29 Creationism and Education

Michelangelo-creationThe idea that the earth is 6000 years old and that humans lived alongside dinosaurs in times past is not something that I ever heard about in my younger days.  Indeed the vast majority of Christians in this country, even the most conservative, would not subscribe to such notions.  But it does appear from recent press stories that the so called ‘young creation’ theory is alive and well in certain churches and some Christian schools which operate outside the State system.

For most people in our society and indeed among Christians, the calculations of Archbishop Ussher in the 17th century that date the moment of Creation to October 4004 BC are fanciful nonsense.   And yet such nonsense never entirely goes away.  The existence of Creationist schools in Britain has been once again brought to our attention by Professor Alice Roberts, the television presenter and president of the Association for Science Education.  She would claim that the teaching of a theory that the science of creation is set out the first chapters of Genesis is ‘indoctrination’ and has absolutely nothing to do with scientific education.

Chris reminds me that there are many individuals in the churches who have been exposed to such theories.  For them the idea that God created the world in six days is all part of the package they have bought into when they became Christians.  They are either people of relatively poor education or else they have succeeded in sealing off their Christian beliefs from everything else they have learnt at school and elsewhere.  In a recent conversation Chris also mentioned how difficult it is to debate with individuals who have bought into this body of ideas.  They follow such speakers as the Australian Ken Hamm, an individual linked to Creationist groups in the States.  Because these ideas are so counter-cultural, the defences that are erected to defend them are massive and hard to dislodge.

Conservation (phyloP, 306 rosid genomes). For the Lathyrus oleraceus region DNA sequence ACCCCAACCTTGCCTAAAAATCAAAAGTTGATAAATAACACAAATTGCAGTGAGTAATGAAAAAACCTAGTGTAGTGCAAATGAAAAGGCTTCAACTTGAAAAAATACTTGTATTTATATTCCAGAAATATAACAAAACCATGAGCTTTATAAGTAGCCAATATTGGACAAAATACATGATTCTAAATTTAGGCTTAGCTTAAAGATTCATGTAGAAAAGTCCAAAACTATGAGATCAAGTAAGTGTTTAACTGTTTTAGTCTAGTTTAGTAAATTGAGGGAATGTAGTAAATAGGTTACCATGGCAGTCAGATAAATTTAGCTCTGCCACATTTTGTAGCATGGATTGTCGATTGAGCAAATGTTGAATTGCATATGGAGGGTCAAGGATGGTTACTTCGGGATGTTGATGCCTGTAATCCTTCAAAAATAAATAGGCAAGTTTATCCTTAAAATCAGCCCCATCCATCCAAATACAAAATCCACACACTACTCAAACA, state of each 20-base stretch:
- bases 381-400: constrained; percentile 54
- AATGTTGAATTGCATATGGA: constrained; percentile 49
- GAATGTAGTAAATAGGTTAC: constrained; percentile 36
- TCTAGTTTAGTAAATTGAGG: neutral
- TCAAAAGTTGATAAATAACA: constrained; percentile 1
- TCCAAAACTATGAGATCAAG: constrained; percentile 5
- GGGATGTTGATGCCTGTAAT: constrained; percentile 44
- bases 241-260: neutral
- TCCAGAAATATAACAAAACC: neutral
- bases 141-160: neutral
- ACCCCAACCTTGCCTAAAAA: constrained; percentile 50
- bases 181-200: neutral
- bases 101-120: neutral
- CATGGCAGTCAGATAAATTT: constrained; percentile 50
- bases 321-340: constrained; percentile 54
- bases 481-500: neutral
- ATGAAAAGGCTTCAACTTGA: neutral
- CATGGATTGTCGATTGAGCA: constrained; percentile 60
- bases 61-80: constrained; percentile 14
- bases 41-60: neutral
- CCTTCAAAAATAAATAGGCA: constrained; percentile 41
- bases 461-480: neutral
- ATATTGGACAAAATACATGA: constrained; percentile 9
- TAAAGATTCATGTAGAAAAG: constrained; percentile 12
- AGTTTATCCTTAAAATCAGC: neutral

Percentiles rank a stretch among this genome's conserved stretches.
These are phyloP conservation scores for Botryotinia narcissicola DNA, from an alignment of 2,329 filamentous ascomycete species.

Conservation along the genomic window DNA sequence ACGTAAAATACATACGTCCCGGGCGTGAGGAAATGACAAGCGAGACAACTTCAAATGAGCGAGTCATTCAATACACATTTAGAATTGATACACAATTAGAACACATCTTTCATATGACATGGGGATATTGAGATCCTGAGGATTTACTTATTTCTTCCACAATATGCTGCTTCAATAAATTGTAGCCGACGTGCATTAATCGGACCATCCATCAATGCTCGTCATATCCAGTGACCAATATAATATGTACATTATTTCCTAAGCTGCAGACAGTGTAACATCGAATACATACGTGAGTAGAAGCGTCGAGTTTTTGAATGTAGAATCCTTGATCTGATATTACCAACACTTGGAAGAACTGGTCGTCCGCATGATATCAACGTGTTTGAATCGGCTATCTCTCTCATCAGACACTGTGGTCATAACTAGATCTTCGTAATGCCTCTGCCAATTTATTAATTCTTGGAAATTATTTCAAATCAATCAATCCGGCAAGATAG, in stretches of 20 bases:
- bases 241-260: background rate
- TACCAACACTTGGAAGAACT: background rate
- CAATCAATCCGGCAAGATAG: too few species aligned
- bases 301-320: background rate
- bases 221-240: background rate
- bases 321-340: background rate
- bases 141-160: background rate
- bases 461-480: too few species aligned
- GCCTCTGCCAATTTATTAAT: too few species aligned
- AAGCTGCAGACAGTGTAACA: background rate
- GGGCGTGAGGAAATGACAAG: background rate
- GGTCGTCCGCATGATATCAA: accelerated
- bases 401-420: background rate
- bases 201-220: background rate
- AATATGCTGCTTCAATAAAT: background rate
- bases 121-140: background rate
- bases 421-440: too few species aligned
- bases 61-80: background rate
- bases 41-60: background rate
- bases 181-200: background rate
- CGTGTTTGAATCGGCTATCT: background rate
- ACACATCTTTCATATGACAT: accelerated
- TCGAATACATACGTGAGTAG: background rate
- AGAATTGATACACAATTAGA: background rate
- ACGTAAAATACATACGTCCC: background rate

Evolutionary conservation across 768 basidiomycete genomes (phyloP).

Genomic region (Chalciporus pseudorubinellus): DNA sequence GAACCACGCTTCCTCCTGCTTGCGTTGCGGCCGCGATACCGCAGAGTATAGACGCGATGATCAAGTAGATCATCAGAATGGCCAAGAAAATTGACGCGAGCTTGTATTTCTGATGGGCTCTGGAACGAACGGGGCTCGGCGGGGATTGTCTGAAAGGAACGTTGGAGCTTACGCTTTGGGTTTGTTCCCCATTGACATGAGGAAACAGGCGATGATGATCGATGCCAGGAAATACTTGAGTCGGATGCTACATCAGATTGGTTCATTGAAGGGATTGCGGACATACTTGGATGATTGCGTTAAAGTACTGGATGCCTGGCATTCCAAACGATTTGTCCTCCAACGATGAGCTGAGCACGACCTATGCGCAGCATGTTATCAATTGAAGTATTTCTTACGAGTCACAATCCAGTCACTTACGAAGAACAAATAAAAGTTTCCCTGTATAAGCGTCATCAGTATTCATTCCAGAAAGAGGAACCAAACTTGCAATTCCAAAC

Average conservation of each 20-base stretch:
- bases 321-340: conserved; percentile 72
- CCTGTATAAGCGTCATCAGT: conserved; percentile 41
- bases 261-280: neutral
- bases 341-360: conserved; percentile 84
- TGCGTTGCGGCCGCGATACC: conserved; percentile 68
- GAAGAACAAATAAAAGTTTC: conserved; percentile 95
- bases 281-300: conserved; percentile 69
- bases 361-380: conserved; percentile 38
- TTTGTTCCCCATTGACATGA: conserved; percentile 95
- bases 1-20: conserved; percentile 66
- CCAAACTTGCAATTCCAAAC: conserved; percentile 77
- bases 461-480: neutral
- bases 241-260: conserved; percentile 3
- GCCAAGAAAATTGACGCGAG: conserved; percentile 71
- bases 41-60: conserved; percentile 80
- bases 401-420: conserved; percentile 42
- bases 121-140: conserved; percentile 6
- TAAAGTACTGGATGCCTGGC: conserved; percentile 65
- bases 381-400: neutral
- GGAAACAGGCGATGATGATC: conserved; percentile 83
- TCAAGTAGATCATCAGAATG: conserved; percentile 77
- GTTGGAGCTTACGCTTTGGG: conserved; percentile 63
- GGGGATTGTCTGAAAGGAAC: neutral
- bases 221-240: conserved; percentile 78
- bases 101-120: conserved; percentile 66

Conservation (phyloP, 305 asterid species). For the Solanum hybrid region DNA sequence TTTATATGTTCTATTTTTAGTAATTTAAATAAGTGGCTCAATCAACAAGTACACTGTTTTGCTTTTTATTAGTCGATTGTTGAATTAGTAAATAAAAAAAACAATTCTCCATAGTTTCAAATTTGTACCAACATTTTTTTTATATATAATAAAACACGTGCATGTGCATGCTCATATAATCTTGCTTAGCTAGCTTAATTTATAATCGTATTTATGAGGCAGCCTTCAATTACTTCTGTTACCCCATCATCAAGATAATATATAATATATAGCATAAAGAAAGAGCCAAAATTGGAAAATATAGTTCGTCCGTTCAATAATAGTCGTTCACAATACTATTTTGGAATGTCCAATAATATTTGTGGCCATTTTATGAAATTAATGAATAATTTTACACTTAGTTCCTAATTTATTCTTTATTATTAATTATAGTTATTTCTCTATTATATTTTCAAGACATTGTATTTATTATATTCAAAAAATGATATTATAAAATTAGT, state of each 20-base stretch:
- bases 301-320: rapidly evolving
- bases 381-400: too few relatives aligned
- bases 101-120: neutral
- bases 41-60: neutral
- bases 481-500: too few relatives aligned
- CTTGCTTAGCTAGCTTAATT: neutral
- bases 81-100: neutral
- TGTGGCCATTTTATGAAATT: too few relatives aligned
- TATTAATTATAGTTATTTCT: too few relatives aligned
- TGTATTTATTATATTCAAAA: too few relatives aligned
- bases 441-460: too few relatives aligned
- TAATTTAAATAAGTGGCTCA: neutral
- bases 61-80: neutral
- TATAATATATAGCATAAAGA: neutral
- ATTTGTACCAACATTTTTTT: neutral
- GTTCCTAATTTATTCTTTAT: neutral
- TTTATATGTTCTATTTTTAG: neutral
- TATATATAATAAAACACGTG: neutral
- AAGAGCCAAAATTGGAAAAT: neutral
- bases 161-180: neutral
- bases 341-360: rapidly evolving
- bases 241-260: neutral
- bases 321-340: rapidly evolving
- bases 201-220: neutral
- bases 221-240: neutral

As part of my scrutiny of some Internet material on this topic last night, I found mention of an encounter between the eminent sceptic Richard Dawkins and a group of Australian Creationists in his Oxford home.  They filmed an interview which was then edited to suggest that the Creationists had outwitted Dawkins in a particular question about evolution.  This, what can only be called manipulation of the debate, is perhaps a clue to the way we should respond to the Creationists.  The detail of whether Professor Dawkins did or did not answer the technical  question put to him can be laid aside for the moment.  The important thing is that we name and challenge illegitimate forms of argument in the so-called debate between Creationists and those who oppose their ideas from whatever perspective.